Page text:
Saving Your Garden in a Heat Wave
Saving Your Garden in a Heat Wave
“If you saw a heat wave, would you wave back?”
– Steven Wright
In a heat wave like this one, everything seems to move into slow motion. The days feel unbearably long and every move we make is suspended in time as it slowly cuts through air that feels as thick as jello. It can honestly feel impossible to go outside. But as much as we’re suffering in our slightly chilled indoor oasis, our plants are stuck facing the worst of it outdoors. Here’s how to keep them from tapping out in the heat:
Keep Them Relaxed:
Heat stress is a swift and silent killer in the garden, so don’t let your plants fall victim to it. Thankfully, preventing heat stress actually requires less work, not more.
Don’t Mow the Lawn. By keeping the grass longer, you’ll be offering more shade for the ground to help keep roots cool for all your plants. With more surface area to retain moisture, you’ll also keep your grass from drying out.
Don’t Do Any Trimming. That’s right- put the clippers away. Trimming and pruning gives plants the signal to grow, forcing them to expend their energy on sprouting new growths. As much as you don’t want to be working out on a hot day like this one, your plants don’t, either. Give them a break from growing and let them relax, saving their energy for a better time.
Keep Them Cool:
When the heat is this intense, nothing feels better than an ice cold glass of lemonade or a dip in the pool. Naturally, we want to cool down. It shouldn’t be any surprise at all, then, that plants do, too.
Mulch. That’s right, you’ve heard it over and over “mulch will regulate temperatures.”
Well, it’s not an exaggeration! Think of it this way: you love that black t-shirt, but when the sun’s beating down on you, it’s the last thing you’d pick to wear. Why? Because dark colours absorb heat. Dirt just happens to be pretty dark and as it absorbs the heat, your roots start cooking. Choose plant-based mulches, like straw or cedar for most cooling effect in the heat.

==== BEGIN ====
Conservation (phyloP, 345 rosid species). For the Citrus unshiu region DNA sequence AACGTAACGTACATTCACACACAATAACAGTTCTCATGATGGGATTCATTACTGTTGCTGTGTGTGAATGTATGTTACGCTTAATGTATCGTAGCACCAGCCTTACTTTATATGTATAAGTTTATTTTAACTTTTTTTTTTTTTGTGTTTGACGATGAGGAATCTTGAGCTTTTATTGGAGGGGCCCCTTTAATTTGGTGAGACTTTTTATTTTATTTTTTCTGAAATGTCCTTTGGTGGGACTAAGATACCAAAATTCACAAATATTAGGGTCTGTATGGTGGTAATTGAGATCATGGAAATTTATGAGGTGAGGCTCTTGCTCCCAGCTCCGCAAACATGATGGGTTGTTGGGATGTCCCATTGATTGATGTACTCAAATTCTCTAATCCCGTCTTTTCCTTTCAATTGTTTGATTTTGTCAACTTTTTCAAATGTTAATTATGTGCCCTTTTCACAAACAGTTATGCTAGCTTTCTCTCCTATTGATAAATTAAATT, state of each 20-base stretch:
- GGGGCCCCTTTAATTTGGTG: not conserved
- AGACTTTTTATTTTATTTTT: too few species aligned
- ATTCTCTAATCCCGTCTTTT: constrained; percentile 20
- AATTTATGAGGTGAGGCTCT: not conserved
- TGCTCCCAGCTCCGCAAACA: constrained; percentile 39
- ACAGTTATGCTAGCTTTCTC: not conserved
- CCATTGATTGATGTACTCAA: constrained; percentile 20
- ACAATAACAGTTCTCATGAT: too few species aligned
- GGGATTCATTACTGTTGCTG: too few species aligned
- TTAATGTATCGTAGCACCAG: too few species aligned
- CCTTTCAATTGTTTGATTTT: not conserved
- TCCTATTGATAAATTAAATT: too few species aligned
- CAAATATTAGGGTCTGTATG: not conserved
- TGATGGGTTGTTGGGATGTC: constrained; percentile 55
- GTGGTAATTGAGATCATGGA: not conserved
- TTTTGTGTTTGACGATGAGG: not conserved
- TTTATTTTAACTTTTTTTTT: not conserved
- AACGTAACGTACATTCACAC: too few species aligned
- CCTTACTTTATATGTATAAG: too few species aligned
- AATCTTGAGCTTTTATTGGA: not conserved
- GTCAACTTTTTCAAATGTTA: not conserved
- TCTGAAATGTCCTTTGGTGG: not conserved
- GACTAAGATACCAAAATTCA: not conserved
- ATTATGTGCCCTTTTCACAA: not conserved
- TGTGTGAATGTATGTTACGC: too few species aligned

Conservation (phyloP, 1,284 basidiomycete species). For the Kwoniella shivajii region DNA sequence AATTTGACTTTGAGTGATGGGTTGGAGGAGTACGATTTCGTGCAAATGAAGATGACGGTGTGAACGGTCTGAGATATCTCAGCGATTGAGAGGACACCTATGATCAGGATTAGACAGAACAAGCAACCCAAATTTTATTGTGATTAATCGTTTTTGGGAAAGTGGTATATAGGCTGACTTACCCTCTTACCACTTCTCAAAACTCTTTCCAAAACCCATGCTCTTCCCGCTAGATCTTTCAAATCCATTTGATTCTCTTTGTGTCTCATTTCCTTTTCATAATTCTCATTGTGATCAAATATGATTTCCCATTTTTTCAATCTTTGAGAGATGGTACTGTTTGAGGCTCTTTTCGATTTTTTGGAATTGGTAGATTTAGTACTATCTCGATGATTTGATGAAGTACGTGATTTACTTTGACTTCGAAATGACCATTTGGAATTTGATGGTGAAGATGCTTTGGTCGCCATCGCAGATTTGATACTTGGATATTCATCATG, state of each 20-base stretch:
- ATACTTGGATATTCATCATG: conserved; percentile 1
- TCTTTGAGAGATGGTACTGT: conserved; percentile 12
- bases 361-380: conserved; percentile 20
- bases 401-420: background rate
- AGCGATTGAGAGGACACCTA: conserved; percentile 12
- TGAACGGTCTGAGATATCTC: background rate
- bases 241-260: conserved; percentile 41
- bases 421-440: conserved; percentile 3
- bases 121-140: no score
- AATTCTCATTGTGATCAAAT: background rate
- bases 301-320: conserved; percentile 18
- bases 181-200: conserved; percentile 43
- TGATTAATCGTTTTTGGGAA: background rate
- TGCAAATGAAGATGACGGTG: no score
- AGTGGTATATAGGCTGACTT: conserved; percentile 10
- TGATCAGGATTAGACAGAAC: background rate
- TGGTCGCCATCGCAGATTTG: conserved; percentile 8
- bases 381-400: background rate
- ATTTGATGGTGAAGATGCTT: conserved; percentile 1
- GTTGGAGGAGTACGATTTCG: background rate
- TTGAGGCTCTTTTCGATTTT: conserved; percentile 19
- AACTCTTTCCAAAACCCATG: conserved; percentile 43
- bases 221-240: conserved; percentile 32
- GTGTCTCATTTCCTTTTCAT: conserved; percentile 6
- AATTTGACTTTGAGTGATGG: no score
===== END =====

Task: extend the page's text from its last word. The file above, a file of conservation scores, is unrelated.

Keep Them Hydrated:
This one you may have guessed on your own. When the mercury rises, we know that we sweat out water like crazy, so we have to replenish it frequently. Similarly, the soil has a hard time holding onto the water as it’s evaporated in the heat.
Know Who Needs it Most. Not all roots are created equal, and some will need more water than others in the heat. Plants that are native to the area tend to set their roots deeper in the soil. Water that is deeper in the soil won’t evaporate nearly as fast close to the surface, so deeper roots tend to fare better in the heat. Tender annuals and tropical plants tend to keep their roots closer to the surface and face the most risk, needing more frequent watering.
Know When to Water. If you water in the hottest temperatures of the afternoon sun, half the water you’re pouring is evaporating before it even gets to the roots. The best time to do it is early morning before the heat gets intense. This will allow the water to soak in and give the roots a chance to get a good drink before the heat is at its peak. You can also try watering in the evening, but if the nights are cooling off, you may wake up to some mildew.
Soak, Don’t Sprinkle. In the heat, the little droplets of water arcing through the air are just spending more time risking evaporation. You end up wasting more than is actually benefiting you. If “flip a switch” watering is more your style, dig out some pocket change and invest in a soaker hose. This will keep the water as close to the ground as possible, minimizing the risk of evaporation before it gets where it’s needed.
When the heat comes, don’t leave your poor plants out to dry – literally. By keeping them calm, cool, and collected with healthy heatwave habits, you’ll be setting them up for success, even in the harshest of weather.